“As a cornerstone of Portland’s economy, manufacturing is a source of innovation and good jobs that support working families and shared prosperity,” said Kimberly Branam, executive director of Prosper Portland. “The findings of the UMA survey and report will help us continue to develop effective policies, programs and investments that support our local companies, from small-scale entrepreneurs to global enterprises.”

“We’re pleased to support this research series by the Urban Manufacturing Alliance, which shines a light on manufacturers, small and large, in Portland,” said Bob Cook, senior vice president and market executive of the Oregon & Idaho market at Bank of America Merrill Lynch. “As cities like Portland grow, manufacturers continue to play a vital role in the local economy, and the State of Urban Manufacturing provides the necessary data for city stakeholders to help them grow.”

“Growing the region’s manufacturing sector is a priority for the Port of Portland, as this industry offers higher wage jobs and career ladders for the region’s workforce, particularly in disadvantaged, urban areas,” said Curtis Robinhold, executive director of the Port of Portland. “Understanding the needs of both small and large manufacturers will help us identify opportunities for those businesses to grow or locate here.”

“Manufacturing has been at the core of the Central Eastside’s success. Where we see so many equity and wage disparities in the job market today, manufacturing remains a leveler providing sustainable, median wage jobs. As our global and local economies change, and as industry evolves through innovation, it is important for us to remain attentive to the needs of manufacturers and to gather findings that help us to support these businesses,” said Kate Merrill, executive director of the Central Eastside Industrial Council. “The lack of affordable real estate comes as no surprise as industrial lands continue to disappear. The Central Eastside Industrial Council and the industrial sanctuary in the Central Eastside were founded on the presumption that industrial land is an invaluable commodity for our region’s economy. We continue to work to preserve this district as a job center attracting small and large manufacturers, while building partnerships with the region’s industrial districts to advocate for local manufacturers.”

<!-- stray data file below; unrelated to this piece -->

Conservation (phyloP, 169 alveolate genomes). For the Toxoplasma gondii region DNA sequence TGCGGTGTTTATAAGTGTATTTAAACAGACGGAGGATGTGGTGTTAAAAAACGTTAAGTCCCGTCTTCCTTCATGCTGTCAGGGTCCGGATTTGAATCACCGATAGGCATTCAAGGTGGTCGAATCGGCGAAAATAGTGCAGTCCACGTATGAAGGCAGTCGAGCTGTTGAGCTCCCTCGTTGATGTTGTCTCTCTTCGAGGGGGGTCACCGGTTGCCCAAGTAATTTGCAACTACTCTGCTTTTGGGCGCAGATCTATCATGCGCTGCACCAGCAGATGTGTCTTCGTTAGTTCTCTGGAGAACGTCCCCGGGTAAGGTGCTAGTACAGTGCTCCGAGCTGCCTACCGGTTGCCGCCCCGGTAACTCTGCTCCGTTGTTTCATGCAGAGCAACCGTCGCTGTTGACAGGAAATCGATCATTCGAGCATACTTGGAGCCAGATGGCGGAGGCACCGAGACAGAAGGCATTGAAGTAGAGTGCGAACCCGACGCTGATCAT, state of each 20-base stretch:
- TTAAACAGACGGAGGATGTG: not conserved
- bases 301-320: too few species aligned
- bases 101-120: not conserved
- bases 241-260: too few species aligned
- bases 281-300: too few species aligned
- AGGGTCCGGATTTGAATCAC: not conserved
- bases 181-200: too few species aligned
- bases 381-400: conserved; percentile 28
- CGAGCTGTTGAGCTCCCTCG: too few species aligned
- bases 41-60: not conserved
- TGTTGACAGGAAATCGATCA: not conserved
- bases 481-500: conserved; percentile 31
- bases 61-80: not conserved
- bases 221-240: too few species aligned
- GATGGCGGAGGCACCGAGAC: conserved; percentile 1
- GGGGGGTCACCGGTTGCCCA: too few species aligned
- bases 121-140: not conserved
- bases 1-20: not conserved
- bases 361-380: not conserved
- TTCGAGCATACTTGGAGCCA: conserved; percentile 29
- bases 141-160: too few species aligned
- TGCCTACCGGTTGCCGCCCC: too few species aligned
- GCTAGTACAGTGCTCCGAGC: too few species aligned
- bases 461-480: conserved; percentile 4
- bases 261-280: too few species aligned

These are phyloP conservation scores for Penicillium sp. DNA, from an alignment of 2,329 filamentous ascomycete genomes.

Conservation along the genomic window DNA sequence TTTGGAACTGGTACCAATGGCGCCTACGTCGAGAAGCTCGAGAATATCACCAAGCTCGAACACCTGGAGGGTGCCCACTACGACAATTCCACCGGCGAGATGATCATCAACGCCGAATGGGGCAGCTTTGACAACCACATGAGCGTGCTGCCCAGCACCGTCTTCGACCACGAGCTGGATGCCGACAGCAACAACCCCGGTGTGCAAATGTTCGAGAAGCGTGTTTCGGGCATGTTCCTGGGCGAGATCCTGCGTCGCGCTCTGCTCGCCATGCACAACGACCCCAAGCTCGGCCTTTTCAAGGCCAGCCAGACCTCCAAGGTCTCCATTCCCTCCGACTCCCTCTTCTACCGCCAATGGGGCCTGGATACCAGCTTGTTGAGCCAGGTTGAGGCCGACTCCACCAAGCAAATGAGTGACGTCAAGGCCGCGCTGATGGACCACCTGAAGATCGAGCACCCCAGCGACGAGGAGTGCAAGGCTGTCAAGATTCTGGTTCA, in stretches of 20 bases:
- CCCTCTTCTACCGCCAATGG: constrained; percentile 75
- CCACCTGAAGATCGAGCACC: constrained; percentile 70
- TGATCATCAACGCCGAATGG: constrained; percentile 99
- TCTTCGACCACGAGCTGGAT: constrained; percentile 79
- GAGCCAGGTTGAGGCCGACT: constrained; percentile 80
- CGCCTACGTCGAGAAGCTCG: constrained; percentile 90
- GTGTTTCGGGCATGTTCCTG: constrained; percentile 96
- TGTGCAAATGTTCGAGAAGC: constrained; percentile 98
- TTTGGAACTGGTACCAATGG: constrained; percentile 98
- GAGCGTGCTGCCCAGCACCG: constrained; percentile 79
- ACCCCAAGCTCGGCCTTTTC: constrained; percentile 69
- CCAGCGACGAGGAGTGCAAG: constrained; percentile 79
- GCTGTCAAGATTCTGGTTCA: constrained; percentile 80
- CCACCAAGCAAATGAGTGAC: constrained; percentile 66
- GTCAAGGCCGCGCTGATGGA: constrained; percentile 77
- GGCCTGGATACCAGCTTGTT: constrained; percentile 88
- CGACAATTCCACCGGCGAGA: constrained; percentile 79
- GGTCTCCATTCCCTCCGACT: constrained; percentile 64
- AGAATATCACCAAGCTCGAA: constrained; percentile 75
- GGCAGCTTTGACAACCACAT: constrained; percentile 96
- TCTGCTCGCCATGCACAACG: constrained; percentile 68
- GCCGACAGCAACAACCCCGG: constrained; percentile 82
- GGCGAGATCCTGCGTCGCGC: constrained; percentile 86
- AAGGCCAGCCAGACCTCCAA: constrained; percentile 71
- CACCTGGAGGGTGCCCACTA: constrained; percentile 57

“The State of Urban Manufacturing: Portland City Snapshot provides invaluable insight into Portland’s manufacturing economy and the dynamics shaping change and growth in this key sector,” said Erin Flynn, associate vice president for strategic partnerships, Portland State University and board director, Portland Innovation Quadrant.“The findings and recommendations will be instrumental for city and regional economic development agencies, educational institutions, and workforce intermediaries as they take action to increase the talent pipeline and develop affordable industrial space for small, growing firms. The rich information contained in the study is particularly timely as Portland strives to establish an Innovation Quadrant in the city’s Central Eastside Industrial District.”

About UMA/The State of Urban Manufacturing
urbanmfg.orgThe Urban Manufacturing Alliance is a coalition of more than 600 members across 150 cities that are building manufacturing economies fit for the 21st century. UMA shares and amplifies what works from city to city, and supports the implementation of local, regional, and national policies that encourage the development of environmentally sustainable, diverse, innovative, and equitable manufacturing in urban settings. We envision a future where urban manufacturing is thriving in our cities; creating dense, vibrant networks of businesses, talent, communities, and consumers; and reflecting the diverse communities in which it is located through the ownership and employment opportunities it offers.

For the State of Urban Manufacturing series, UMA partnered with manufacturing practitioners in Milwaukee, Detroit, Baltimore, Philadelphia, Cincinnati, and Portland, Oregon, to collect local data and profile local manufacturing ecosystems in each city. In Milwaukee, UMA worked with community-based organizations to tour manufacturing facilities, hold focus group meetings, and conduct surveys with more than 100 manufacturers between 2016 and 2017.